In the Mood for Medieval

Rome is big on Baroque. Ornate, imposing masterpieces abound, from the marble-adorned, opulent Jesuit churches with imposing facades clustered near Piazza Venezia to Bernini’s monumental fountain in Piazza Navona or Borromini’s dazzling architecture.

Also running through Rome is the artistic richness of the Renaissance. Gorgeous wall paintings by Raphael in the Vatican Museums and Michelangelo’s exquisitely frescoed ceiling and altar wall in the Sistine Chapel are just a small sampling of stellar works from that heady artistic time.

But what if you’re in the mood for medieval?

Rome does have some fine examples of medieval art and architecture, including in the quaint Monti and evocative Old Ghetto neighborhoods. But much of Rome’s medieval legacy lies buried under busy streets and bustling piazzas, since, over the centuries, the city’s urban planners often just layered over pre-Renaissance levels of history. When, a few years ago, work to extend Rome’s subway system unearthed walls and foundations of a medieval housing complex near central Piazza Venezia, archaeologists were overjoyed at the opportunity to learn more about every-day life from that long-ago period.

But, if you want to really immerse yourself in an a medieval milieu while based in Rome, an excellent option is a day trip to Viterbo, a walled city, which in entered through several ancient monumental gates known as ”porte.”

Viterbesi, as the 65,000-odd inhabitants of the town, are known, are fiercely proud of their history, with includes some of the most fascinating centuries in medieval times.

Like Rome, Viterbo, too is a “city of popes.”

Viterbo’s papal palace was a residence for five pontiffs who were elected in the town. Once ruled by Rome, Viterbo could be smug since in the 13th century, it, too, could boast being a home to popes. The papal palace is an imposing construction. But a loggia extending off it lightens the look. Come on a brilliantly sunny day, and enjoy the spectacle of blue sky showing through the arches, which resemble a string of glass-less, open windows.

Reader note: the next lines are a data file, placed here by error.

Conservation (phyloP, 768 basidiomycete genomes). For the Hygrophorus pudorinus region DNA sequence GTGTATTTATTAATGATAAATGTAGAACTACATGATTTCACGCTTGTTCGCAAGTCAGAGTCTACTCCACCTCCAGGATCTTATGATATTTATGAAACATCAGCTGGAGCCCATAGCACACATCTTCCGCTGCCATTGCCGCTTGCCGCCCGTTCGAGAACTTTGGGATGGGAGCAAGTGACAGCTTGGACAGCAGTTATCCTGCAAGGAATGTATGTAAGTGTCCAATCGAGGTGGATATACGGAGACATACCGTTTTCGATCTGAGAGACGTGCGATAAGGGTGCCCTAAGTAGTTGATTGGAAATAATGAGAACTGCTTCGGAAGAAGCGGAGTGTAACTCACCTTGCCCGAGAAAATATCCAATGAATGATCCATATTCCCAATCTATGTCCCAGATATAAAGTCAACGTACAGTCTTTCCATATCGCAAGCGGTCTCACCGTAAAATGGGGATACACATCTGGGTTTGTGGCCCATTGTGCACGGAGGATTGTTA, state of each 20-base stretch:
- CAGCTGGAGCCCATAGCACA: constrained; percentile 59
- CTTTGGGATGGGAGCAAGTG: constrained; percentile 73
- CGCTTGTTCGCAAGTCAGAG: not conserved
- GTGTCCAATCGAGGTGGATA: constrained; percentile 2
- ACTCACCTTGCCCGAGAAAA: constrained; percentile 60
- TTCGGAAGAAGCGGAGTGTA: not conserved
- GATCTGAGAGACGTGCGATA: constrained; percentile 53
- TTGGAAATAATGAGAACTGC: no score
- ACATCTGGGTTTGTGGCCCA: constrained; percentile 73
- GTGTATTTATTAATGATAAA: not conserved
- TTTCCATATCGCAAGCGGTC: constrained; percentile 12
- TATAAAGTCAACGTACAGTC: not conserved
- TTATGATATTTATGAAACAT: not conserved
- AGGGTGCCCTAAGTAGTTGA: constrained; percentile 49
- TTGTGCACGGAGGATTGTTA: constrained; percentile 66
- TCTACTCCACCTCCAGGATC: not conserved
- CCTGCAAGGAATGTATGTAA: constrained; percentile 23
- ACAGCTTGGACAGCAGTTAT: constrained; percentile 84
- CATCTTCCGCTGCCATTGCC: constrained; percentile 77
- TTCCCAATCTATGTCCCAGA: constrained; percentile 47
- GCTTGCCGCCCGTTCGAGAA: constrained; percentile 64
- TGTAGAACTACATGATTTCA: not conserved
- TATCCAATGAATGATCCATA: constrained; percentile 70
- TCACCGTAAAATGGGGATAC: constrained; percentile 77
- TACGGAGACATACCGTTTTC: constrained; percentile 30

Popes are elected by cardinals in a secret, closed-door session known as a conclave. Some times it takes a while for the electors to converge on their pick. One of the conclaves in Viterbo stretched on and on — from 1268 till 1271. The Viterbesi lost patience with having to tend to the cardinals’ lodging and meal needs. They reduced their rations to bread and water. And they made life for the electors even more uncomfortable by removing the roof of the palace, leaving the cardinals to shelter under a tent. Those moves considerably sped up the decision-making process and a pope was elected.

Viterbo’s medieval quarter is the San Pellegrino neighborhood. Homes are distinctive, made from peperino, a deep gray volcanic stone. Flowers on windowsills brighten the scene. The quarter, with its winding, cobblestone streets, makes for leisurely strolling.

Look out as you walk the town for lions — stone lions that is. In keeping with Viterbo’s pride, the lion is the ancient symbol of the town and a frequent motif in architecture and design.

Among the medieval highlights to see is the church of San Sisto, which is some 1,000 years old. Leading up to the altar is a staircase carved out of tufa stone. Another must-see is the cathedral of San Lorenzo, a fine example of Romanesque architecture. Still another lovely church in the medieval San Pellegrino quarter is Santa Maria Nova, with a tiny cloister.

While in Rome, it’s hard to avoid crisscrossing paths with tourists from around the world. Walking through Viterbo’s streets you might find yourself to be among a handful of out-of-town visitors. Viterbo is a quaint bedroom community for many of its residents, who commute to Rome. The city also boasts a university, so many commuters heading into the city are students.

Viterbesi like to celebrate feast days in style. St. Rosa’s feast day, on Sept. 3, is a joyfully-anticipated occasion to keep tradition. Men dressed in white outfits and caps and wearing red waistbands hoist a several stories-high sculpture known as a ”macchina” in a procession that dates back to the 13th century.

There is much to explore and enjoy in Viterbo, which also makes a good base for a night or two for excursions to Etruscan sites in the nearby countryside. Viterbo’s storied past itself hawks back to its beginnings as an Etruscan settlement.